There was someone else in our group that needed to drive to a gated resort for a party, but didn’t have directions. She stopped and asked a Mexican guy on the street. He and his friends started talking – but realized there was no good way to tell her without getting her lost. So – he jumped in his own car and said, “follow me.” He drove her to the front gates. No pay.

I know Mexican people don’t have a corner on the kindness market. But how many of you can imagine these types of experiences in Germany, England, or France? It might happen. But it happened so often in Mexico that it appeared to be the rule rather than the exception.

I know we have major problems with Mexicans and the US Border. It drives me crazy and needs to be fixed. I also know there are little things that make us laugh a bit at Mexico. The many peso devaulations over the years. The crazy border crossing stories. The dusty roads and corrupt government officials. One snorkeling boat we were on was misspelled with “Glass Botton Boat” painted on the side. We saw “looby” for “lobby”, any many other funny signs.

These kinds of things make us laugh, and maybe cause us to look down on them a bit. It might even make us feel superior at times. But that would be a big miscalculation.

The people I lived among 20 years ago and for the last 2 weeks have one thing in common: they are helpful, cheerful and kind beyond measure — even in less than brilliant circumstances. I think having this kind of attitude toward our fellow human beings is one big lesson we can learn from them. Hopefully the lesson will not be lost on me.

1 comment:

M Diane said...

I enjoyed reading about Mexico and was reminded of my trip down deep into Mexico. Oh, I have been over the borders several times -- in California and even a couple of times in Texas; but about 18 years ago I got to go down deep into Mexico -- at least in my memory it was down deep, and especially when compared to just going over the borders. I got to go into people's homes -- not even people who were expecting me because there were no phones to say that we were coming. I was with someone who knew the people and we just got to stop in to visit. We were always welcomed -- always treated to something to drink and sometimes even invited to stay for food. I still have and still use the kitchen gifts that were graciously offered to me -- not brand new, but something they used and knew I could also use. The hand-stitched tortilla cloths with crochet and embroidery that made them so pretty were used on the table to wrap around warm tortillas to keep them warm.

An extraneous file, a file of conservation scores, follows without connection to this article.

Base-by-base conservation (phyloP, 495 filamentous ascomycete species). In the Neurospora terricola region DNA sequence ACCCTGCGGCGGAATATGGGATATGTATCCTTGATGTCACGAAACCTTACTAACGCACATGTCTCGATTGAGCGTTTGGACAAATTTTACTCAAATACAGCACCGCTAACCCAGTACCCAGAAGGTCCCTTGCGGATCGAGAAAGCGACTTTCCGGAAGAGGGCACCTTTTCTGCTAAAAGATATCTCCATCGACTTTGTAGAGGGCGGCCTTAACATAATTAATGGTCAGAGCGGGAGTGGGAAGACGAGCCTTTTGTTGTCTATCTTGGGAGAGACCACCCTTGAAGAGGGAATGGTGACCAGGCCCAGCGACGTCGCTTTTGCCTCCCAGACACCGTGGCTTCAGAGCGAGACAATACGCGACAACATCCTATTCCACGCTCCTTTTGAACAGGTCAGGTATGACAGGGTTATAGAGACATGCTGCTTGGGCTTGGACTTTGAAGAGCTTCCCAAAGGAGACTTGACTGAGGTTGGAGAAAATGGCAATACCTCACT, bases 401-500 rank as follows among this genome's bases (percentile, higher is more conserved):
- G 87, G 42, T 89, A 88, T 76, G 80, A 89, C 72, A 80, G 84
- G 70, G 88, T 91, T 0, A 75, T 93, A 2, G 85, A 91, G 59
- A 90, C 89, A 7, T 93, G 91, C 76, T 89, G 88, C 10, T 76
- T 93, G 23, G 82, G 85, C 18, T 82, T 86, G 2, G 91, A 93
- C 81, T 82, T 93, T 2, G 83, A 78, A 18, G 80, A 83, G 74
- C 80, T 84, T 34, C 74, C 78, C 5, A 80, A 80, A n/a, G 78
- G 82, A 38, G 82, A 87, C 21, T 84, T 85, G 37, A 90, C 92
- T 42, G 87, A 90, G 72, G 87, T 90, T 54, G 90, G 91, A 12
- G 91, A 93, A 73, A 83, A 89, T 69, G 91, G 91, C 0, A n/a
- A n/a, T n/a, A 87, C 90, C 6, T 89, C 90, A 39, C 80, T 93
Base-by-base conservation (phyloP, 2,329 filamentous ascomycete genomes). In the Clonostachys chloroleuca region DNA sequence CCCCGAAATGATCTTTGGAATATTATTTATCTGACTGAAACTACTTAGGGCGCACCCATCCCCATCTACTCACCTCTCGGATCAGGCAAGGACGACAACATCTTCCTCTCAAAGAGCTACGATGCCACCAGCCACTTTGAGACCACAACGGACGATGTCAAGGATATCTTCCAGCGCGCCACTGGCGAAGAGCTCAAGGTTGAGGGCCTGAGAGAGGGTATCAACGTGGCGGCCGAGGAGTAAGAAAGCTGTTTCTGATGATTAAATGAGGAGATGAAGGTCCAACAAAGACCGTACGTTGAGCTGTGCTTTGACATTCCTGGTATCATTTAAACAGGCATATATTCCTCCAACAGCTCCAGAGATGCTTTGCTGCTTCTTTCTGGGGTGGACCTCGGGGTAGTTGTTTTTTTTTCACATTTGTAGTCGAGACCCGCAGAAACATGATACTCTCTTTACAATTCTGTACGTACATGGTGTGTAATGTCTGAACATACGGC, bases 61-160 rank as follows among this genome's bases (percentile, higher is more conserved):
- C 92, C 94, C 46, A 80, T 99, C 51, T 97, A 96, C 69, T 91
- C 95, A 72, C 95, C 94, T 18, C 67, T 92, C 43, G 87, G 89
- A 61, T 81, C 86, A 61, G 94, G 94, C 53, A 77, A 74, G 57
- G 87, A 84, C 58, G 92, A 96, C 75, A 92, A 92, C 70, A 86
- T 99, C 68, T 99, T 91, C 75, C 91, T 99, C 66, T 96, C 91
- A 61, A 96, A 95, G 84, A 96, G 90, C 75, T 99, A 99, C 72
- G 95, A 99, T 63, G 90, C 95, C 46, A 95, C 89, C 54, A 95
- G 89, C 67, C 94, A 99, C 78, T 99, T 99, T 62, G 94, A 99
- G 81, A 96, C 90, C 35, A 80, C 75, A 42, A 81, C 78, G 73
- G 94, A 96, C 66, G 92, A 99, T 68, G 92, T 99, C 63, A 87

I still have them and still use them. A very gracious lesson from a truly kind people. Perhaps in many ways I need to remember that lesson and not have it wasted on me. I don't give something away very often -- like almost never. I am reminded of a time I gave away a loaf pan to someone who could use it. Some many months later I had forgotten what I had done with the pan. (Does that show that gifting from my kitchen is not a habit?) Well, I went looking for my pan and then I started asking my family if any knew the whereabouts of my pan. The person to whom I had given the pan graciously gave it back to me -- and then said that they had thought I had given it to her but perhaps I had just loaned it. I was so embarrassed that I didn't say anything but took my pan back because I needed it at the time. I have never spoken of it since.

I am grateful for your post to remind me of the growth I need to make, lest the lessons in kindness really do get lost on me. Thank you far more than you know.